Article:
An Open Letter to Meetup.com

An Open Letter to Meetup.com

Dear Meetup.com

We need to have a serious talk.

Many people, professional organizations, nonprofits, and other social endeavors rely on your service for a basic community-building tool that provides event planning, RSVP, member contact, and other services for a small price. (I should know - I use meetup to organize groups around caregiving, coworking, and Doctor Who). You're recovering from a recent service outage on your site, and although your acquisition by WeWork has led to further growth...you've also had some hiccups. (Like, in retrospect, adopting "Resist" groups as part of your philosophy.) But in short...

Meetup.com has way too many faults and issues, making it very hard on organizers to use your service. And worse, you rarely listen to Meetup organizers when they provide feedback, choosing to charge ahead rather than allow Meetup to become a truly effective community-building tool.

For example, customer service - when I received an e-mail from "Katie at Meetup" about a billing problem, I e-mailed her back with some information as well as my follow-up. Suffice it to say, I received an autoresponse that suggested articles that might "help" me solve my problem. After reaching out via Twitter, I was fortunate to get another employee to respond - an actual flesh and blood person. (Although I have to say that although your Twitter outreach is excellent, you might want to rethink how Meetup engages on Facebook. Too few posts and too many complaints about site functionality.

An example of Meetup's customer engagement

An example of Meetup's customer engagement

And speaking of site functionality and user experience - several years ago, you asked a few Meetup organizers (including myself) to beta test a new format for the site. We did, and we gave you honest feedback: we hated it. But you went ahead and implemented it, and the site is a mix of high-end "kewl" graphics that make it difficult for us to promote our events...and back end graphic interfaces that were out of date in the late 1990s. Even now, Meetup's web site seems built more for people to find "last minute" events (which make planning difficult) rather than build and engage a community. (Speaking from experience, two-thirds of my two largest Meetup groups have not attended a Meetup in the last two years, and purging them is a long, arduous process).

Although Meetup has some basic social media functionality (such as posting to Twitter, Facebook, and Linkedin), the ability to generate a Facebook Event page from a Meetup event would be especially beneficial in driving traffic and membership to our Meetup site. After all, Eventbrite allows that, and they're free (with limitations). Sure, I could create an Eventbrite page for a Meetup event and then generate a Facebook Event...but if I'm attempting to drive traffic to a Meetup group, wouldn't it make more sense to streamline the process? And Meetup will sometimes send e-mails about upcoming events to members while organizers send similar e-mails; wouldn't it be wiser to give organizers a reason to further invest in Meetup? (People can join and use Meetup for free, and with your pricing system based on the number of members...well, we can't easily purge absent members, and so we're stuck paying for members who do not engage our community yet are unable or unwilling to leave).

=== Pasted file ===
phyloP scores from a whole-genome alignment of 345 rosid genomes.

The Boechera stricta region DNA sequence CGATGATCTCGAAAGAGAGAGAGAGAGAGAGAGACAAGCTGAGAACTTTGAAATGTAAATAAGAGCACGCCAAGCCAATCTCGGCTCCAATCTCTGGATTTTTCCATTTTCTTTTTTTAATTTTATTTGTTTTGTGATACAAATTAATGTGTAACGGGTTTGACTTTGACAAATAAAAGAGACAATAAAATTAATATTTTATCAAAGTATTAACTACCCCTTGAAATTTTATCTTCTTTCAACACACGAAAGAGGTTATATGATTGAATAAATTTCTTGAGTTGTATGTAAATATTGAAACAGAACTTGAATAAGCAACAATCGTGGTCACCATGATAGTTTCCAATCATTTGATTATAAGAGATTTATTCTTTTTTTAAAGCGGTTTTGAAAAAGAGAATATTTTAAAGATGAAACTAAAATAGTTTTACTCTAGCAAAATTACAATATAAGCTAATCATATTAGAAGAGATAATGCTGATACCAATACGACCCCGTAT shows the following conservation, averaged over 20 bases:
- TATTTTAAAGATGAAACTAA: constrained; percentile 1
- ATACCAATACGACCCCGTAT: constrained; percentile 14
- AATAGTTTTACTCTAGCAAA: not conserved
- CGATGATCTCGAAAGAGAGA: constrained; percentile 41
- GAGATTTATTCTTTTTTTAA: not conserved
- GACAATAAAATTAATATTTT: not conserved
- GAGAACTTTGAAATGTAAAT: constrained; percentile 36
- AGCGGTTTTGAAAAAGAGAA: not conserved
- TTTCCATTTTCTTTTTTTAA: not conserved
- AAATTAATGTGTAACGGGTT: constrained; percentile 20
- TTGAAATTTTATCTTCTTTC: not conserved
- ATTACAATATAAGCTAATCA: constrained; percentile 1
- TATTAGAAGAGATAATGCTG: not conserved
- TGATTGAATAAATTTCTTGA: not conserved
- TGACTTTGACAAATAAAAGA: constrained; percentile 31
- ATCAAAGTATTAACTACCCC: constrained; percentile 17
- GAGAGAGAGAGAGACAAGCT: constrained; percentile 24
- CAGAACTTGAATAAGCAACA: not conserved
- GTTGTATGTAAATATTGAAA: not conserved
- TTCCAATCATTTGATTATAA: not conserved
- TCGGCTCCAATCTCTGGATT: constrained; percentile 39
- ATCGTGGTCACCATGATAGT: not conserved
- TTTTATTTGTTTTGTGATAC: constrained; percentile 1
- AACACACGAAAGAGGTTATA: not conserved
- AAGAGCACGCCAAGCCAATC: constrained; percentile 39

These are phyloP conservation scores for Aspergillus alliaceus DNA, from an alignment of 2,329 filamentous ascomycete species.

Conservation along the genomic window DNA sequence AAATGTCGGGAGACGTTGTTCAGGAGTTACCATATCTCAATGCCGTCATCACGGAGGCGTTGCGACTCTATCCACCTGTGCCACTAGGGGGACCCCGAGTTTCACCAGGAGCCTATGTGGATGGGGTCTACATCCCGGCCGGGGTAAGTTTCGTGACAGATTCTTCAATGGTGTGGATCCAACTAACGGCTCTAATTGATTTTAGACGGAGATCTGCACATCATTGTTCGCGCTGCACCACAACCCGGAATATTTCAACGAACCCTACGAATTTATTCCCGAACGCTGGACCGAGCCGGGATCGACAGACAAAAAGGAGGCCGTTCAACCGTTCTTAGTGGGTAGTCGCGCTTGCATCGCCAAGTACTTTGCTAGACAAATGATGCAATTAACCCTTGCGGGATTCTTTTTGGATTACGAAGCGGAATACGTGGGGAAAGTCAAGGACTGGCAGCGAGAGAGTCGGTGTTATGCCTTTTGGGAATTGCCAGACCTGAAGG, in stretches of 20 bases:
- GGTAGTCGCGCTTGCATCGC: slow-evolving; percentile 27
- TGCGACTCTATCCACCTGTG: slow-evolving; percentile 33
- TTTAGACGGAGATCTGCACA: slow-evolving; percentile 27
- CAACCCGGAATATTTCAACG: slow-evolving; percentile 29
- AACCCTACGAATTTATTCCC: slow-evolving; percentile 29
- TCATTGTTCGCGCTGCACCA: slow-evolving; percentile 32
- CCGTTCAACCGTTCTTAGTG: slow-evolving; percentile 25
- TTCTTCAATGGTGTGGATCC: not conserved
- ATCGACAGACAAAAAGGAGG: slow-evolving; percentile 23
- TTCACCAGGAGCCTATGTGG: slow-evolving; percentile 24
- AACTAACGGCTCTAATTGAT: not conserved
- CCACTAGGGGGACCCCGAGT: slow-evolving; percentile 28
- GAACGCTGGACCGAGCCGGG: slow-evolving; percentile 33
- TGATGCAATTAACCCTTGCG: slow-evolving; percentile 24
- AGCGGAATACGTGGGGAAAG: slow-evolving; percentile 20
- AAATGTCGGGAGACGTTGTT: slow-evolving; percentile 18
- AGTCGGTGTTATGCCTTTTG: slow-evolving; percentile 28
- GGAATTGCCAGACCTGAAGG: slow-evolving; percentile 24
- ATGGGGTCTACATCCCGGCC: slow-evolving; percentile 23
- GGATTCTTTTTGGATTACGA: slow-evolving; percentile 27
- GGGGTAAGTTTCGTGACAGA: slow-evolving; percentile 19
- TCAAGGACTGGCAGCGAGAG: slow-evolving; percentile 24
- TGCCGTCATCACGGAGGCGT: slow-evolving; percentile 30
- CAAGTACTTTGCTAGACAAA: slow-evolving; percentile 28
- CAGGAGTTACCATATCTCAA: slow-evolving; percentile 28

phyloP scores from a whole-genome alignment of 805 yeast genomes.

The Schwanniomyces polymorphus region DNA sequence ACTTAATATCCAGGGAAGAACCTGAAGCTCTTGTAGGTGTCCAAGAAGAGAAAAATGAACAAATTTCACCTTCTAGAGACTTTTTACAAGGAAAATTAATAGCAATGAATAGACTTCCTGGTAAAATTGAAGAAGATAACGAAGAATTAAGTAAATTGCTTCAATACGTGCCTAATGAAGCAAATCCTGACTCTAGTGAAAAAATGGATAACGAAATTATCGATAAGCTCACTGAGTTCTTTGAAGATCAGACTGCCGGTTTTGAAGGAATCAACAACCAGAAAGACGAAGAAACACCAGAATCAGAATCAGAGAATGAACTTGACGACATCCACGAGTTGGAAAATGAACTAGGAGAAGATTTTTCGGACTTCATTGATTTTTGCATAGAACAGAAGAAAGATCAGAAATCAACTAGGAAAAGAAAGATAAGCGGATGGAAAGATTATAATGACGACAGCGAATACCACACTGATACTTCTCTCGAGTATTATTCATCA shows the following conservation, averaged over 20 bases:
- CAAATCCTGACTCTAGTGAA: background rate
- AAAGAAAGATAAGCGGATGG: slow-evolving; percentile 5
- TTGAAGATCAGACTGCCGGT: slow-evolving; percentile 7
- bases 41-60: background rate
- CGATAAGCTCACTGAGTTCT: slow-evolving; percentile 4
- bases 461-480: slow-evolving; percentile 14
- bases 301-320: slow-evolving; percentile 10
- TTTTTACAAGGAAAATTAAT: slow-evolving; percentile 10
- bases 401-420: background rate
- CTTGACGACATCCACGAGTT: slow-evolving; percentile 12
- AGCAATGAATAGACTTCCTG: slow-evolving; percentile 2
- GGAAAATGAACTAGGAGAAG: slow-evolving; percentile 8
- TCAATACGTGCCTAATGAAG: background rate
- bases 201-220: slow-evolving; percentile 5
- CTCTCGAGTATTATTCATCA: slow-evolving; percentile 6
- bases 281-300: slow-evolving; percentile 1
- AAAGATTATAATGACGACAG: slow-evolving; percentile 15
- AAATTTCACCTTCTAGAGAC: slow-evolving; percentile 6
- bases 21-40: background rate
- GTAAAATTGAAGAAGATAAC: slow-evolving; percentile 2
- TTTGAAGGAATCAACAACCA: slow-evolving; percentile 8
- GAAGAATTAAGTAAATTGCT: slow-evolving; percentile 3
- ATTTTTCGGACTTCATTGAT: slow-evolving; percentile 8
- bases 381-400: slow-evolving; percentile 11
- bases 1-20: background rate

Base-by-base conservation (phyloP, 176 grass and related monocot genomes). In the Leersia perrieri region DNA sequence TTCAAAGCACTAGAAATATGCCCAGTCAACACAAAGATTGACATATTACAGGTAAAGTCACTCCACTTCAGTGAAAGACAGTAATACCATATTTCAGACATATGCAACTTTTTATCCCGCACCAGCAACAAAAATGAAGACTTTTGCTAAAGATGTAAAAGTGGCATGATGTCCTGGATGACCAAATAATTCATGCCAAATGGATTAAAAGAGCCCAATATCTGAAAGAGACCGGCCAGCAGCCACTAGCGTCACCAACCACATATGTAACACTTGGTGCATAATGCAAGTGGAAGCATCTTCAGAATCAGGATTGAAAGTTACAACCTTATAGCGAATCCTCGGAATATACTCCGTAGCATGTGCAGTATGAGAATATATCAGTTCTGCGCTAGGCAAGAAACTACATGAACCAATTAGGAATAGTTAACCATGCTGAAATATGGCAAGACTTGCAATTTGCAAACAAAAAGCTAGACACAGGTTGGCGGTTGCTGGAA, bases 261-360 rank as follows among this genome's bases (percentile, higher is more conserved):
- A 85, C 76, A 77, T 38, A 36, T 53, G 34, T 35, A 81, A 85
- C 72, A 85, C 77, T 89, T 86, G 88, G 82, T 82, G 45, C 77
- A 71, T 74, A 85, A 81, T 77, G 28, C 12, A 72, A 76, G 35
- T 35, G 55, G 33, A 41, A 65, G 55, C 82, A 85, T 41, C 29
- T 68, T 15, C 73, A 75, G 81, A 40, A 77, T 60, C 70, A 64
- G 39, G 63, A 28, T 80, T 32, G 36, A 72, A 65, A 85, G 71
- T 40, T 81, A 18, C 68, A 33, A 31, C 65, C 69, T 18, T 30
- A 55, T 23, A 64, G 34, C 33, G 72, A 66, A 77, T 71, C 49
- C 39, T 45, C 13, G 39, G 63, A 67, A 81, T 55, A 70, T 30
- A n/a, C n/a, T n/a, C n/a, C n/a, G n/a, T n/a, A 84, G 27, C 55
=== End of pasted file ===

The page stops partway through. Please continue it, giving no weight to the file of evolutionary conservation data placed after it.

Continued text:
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That's part of the problem that many organizers (including myself) see with Meetup.com - you ask organizers (who pay to use the service) for feedback, and then ignore our feedback. As paying users of Meetup, that behavior demonstrates poor customer service as well as a short-sighted approach to online and offline community building. Especially given the fact that Meetup "owns" a group's data - after all, trying to funnel an entire community through one platform should mean a greater willingness to empower organizers and users to engage more effectively.

I can see the counter-argument from some who are reading this open letter: "But Gordon, if Meetup is so ineffective and you're not reaching all of your members, why not switch?". Ironically, Meetup's philosophy of aggressively recruiting new members without any further incentive results in a passive audience who believes themselves to be reliant on the service. (I have asked my Meetup members about options; few are willing to switch over entirely). Besides, the point of investing in Meetup for many organizations is that the site alleviates and streamlines the work of online and offline community building...and with the service focusing more on entrepreneurship and community building as a business rather than a social function, Meetup is slowly becoming a relic. Soon, Meetup will be joining services like Friendster, MySpace, Prodigy and Compuserve as electronic communities that quickly became outdated and obsolete without acknowledging the needs of modern users.

I don't expect you to do anything, Meetup, and that's the sad thing...there's no vision, no discernable leadership, no other mission other than growth. For organizers like myself, the possibility of switching to another service is difficult but possible. But for those individuals who are seeking support, small organizations looking to build advocates, and nonprofit organizations looking to mobilize...your apathy and nonresponsiveness are particularly telling. And once you leave, they will be stuck.

Thanks for listening,
Gordon Dymowski
Chicago Now's One Cause At a Time

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